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I'm working on an application that sends alerts to users via email. The user chooses a time-frame and sets up any number of alerts to receive in that time-frame.

The goal is to send the alerts at equal time intervals.

For example a user sets up 8 alerts for 12 hours (this repeats daily). I use simple division to determine at which time intervals to send the 8 alerts one-by-one. 12 hours/8 alerts = intervals of 1 hour and 30 minutes. The code should be executed every 1h30m for 8 times.

What PHP functions can I use to create this algorithm? Please advise.

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2 Answers

up vote 2 down vote accepted

I think you would be better served using cron or something similar. PHP, by default, will stop running any script after 30 seconds. If you're using a hosted web provider, this is often non-negotiable.

I will concede that some people write "console"-type applications that are run locally (e.g. via the command line), but since you didn't say you're doing this, I think we're safe to assume that is not the case.

One way of using cron would be: Have the user specify the time interval and store it in a database. Then at some other interval (perhaps every minute, or every 5 minutes) check the database to see whether the last time you sent an email is longer than the requested interval. If it is, you would send another email and update the "last time sent" value in the database.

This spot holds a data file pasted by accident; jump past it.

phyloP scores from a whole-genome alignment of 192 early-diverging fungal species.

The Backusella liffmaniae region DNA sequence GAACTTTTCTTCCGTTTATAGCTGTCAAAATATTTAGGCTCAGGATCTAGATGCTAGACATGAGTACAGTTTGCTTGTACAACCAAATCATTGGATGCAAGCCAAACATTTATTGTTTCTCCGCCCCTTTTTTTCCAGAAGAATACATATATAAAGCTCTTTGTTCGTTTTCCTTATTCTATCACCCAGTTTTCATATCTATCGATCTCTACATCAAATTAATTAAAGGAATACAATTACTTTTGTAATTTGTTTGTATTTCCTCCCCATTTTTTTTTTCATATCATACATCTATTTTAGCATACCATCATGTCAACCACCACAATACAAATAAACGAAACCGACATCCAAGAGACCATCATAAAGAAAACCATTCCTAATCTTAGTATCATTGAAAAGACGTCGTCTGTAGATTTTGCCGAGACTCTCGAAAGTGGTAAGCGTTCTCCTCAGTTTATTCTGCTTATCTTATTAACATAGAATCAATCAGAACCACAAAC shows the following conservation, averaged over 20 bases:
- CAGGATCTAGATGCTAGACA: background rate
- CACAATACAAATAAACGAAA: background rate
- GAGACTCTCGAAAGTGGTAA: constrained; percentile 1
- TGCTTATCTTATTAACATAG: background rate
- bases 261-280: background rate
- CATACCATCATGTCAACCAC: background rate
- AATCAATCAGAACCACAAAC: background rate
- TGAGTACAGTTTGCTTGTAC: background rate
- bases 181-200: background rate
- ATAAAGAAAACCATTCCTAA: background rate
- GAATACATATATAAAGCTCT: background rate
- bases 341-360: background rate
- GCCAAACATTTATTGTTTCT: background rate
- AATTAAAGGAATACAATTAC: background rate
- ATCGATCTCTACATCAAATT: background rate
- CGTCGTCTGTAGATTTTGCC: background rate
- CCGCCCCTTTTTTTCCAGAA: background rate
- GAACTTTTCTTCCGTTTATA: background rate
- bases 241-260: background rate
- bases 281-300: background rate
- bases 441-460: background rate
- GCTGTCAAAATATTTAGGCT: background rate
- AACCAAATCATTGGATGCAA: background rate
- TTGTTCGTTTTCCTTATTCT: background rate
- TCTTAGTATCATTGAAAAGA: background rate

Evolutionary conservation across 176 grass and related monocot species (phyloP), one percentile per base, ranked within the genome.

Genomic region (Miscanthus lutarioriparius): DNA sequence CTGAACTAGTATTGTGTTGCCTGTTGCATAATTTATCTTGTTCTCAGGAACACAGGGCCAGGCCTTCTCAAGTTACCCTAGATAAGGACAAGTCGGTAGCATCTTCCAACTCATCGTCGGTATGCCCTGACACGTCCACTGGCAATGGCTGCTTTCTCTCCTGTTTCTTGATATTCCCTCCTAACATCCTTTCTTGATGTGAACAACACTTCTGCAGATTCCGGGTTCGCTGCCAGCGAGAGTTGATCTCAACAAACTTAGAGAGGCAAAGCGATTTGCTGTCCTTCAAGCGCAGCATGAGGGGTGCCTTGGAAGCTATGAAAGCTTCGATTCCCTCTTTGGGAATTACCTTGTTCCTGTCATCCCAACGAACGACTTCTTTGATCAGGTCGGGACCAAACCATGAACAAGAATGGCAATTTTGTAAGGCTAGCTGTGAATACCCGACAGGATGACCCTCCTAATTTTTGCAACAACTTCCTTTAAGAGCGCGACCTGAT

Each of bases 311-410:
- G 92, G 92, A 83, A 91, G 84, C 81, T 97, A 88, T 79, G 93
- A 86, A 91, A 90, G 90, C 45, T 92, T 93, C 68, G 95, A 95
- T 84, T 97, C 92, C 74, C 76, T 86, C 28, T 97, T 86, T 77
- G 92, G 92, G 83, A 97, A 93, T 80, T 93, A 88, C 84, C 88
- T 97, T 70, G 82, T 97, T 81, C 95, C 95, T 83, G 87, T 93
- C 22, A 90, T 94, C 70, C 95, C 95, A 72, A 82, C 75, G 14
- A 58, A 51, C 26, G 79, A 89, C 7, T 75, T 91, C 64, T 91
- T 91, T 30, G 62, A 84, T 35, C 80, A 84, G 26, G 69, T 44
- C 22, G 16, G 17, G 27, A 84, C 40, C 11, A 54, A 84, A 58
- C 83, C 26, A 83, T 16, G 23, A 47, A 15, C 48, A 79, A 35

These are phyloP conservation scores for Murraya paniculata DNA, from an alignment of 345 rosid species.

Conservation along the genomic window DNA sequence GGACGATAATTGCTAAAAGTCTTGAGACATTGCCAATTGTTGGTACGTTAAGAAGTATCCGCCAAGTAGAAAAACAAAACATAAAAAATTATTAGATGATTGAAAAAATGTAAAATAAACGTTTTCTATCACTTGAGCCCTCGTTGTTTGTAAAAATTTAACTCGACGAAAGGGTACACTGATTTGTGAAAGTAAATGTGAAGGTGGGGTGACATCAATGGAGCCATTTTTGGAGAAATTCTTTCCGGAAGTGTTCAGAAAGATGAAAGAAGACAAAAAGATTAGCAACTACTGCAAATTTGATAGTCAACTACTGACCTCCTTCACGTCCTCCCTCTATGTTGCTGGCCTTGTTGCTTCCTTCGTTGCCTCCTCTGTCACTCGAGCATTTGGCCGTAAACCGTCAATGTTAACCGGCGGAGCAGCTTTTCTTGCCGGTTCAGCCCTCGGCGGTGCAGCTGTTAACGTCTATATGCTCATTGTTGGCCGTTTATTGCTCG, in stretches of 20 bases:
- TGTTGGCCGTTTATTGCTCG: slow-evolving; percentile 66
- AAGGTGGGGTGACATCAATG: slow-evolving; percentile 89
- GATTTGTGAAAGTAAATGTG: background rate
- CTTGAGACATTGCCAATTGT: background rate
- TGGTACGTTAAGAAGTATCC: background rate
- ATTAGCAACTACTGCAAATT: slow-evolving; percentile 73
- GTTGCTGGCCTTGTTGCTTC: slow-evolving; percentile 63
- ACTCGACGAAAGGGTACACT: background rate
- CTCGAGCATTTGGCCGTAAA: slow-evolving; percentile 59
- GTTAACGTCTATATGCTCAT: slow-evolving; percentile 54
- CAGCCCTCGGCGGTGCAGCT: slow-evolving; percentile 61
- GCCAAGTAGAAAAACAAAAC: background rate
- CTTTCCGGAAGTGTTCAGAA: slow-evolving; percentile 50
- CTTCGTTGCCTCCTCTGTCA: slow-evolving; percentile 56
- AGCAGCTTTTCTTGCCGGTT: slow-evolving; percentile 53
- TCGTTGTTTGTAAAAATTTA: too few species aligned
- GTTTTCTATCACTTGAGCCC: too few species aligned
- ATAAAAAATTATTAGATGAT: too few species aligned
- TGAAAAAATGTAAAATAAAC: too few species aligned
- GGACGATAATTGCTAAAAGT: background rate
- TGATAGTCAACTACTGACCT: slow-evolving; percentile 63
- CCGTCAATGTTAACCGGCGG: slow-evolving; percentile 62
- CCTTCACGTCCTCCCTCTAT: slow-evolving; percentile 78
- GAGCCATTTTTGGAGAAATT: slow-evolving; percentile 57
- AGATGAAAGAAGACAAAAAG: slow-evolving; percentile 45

But having a PHP script "sleep", or even worse, get locked in an infinite while loop, is not a good use of the system's resources.

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I agree that you will need cron. My script assumes you call it via cron every 5 minutes, for example. –  Ryan May 20 '12 at 1:57
    
Yeah, I think the logic in your example is a good outline of what one might put in the php script called by cron. –  jedwards May 20 '12 at 1:58
    
Thanks for the advice jedwards! I didn't know that any PHP script has a 30 seconds runtime. That's very troubling.. In my case there is a minimum 1 hour time interval for each user alert but multiple users will get alerts simultaneously.. so if alerts are being sent continually without pause the script will stop running at 30 seconds? Maybe I misunderstood. –  CyberJunkie May 20 '12 at 2:18
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If you are using a default installation of PHP, yes, see the set_time_limit function and the max_execution_time configuration option, both default to 30 seconds. If the only times you could send emails to anyone is at the hour mark (1:00, 2:00, 3:00,...) it would be trivial to setup a cron job to "hit" the page where you determine which emails, if any, need to be sent. –  jedwards May 20 '12 at 2:22
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Off the cuff, here's the logic. Unless I'm missing something it can be done by storing start time, end time, and last message in a database as a timestamp.

$start = 0;
$end = 12;
$number_msgs = 8;
$interval = ($end - $start)/$number_msgs;

$now = time();
$last_msg =  ; // last msg timestamp from db
if($now - $last_msg > $interval){
    //send email
}

The code above needs some adjustments to convert the interval (in hours above) to seconds (because time() is in seconds)

Hope this is useful.

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